The pandemic changed the way we operated our businesses. Retaining employees through the lockdowns...
Exploring the ERTC Incentive
Franchisees can easily avail themselves of the complete benefits of the ERTC for both years 2020 and 2021, provided that the concerned eligible wages were not accounted for under the Paycheck Protection Program.
An employer can easily get up to $5,000 for each eligible employee from 2020 and up to $7,000 for each eligible employee for each quarter of 2021. Summed up, restaurant owners can get a handsome $26,000 for each employee under the Employee Retention Tax Credit federal incentive.
This article discusses the details of the ERTC and how it can, or already has helped many fortunate business owners during the years economically stunted by COVID.
Checking For ERTC Eligibility
Whether they are eligible to claim the ERTC remains a major confusion amongst many owners regarding this tax incentive. To simplify things, we have thoroughly listed eligibility requirements that need to be met if you are looking to apply for the ERTC.
Eligibility Requirements For Employers
Two major categories exist for eligibility in terms of the number of employees:
- Employers with 100 or fewer employees who work on premises can claim the ERTC for 2020
- Employers with 500 or fewer employees who work on premises can claim the ERTC for 2021
Note that an employee will be accounted for as a full-time employee if they worked at least 30 hours per week or 120 hours in a month during 2019 before COVID-related changes were introduced in the private sector.
If eligibility has been met, full-time employees are counted by taking the sum of full-time employees working each month after the business began and dividing it by the number of months the business remained functional.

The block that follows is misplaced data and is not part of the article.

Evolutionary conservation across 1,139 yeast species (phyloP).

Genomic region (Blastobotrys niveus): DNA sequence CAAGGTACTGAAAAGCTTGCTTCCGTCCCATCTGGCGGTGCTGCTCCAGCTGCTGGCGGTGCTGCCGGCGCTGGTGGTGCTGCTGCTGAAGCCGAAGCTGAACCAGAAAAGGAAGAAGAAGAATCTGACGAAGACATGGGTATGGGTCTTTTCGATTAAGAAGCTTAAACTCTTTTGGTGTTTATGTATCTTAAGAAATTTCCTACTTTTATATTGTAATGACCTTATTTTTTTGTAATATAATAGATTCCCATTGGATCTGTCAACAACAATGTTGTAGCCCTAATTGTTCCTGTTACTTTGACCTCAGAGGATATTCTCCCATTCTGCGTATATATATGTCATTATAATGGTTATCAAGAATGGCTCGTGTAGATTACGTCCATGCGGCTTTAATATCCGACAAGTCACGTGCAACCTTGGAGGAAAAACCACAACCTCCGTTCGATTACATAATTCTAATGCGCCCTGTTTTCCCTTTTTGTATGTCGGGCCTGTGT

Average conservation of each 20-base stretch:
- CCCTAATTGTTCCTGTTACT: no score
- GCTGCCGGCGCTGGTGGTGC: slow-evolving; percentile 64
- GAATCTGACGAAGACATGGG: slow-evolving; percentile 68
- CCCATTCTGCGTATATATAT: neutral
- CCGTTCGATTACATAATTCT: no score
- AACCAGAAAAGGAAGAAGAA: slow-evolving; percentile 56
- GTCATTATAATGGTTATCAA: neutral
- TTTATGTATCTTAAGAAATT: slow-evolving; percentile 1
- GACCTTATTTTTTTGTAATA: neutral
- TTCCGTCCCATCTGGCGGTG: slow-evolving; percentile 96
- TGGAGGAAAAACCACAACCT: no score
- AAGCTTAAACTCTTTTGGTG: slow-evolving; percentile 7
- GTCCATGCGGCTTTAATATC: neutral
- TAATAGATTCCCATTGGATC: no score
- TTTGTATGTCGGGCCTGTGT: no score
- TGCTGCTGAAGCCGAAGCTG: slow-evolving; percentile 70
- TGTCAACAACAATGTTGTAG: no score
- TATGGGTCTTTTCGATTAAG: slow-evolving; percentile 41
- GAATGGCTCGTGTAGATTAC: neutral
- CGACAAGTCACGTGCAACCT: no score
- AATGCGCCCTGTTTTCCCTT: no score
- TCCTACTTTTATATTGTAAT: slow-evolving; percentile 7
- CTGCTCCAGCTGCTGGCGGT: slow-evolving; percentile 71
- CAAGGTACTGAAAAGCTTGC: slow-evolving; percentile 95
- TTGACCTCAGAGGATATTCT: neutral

In the case of franchises being run by a group of employers, the collective is considered, and all the employees working under this group of people will be accounted for under a single individual's wage bill.
Circumstances To Be Met For Eligibility
The following conditions must also be met if a business intends to claim the ERTC.
- Operations for the business are fully or partially halted due to government-sanctioned closure
- A business shows a sizeable decrease in revenue generation compared to the same quarter in 2019
We will go through the details of what levels of closure refer to.
Decrease In Capacity Due To Social Distancing
Many restaurants could not function at full capacity due to social distancing protocols mandated by the government. This allowed business owners to continue with indoor and outdoor dining services, but they had to maintain a six feet distance between each table. This meant that some restaurants could not function at full capacity. A decline in the number of customers a restaurant can cater to at a time due to COVID restrictions is included hindrance to regular operations due to COVID-related policies.
Closure Of Indoor Dining Only
Some restaurants were allowed to continue with their dining services in an outdoor environment. Indoor dining halls were instructed to be closed. This also results in fewer customers that can be catered to and will be included in the disruption of operations due to the pandemic.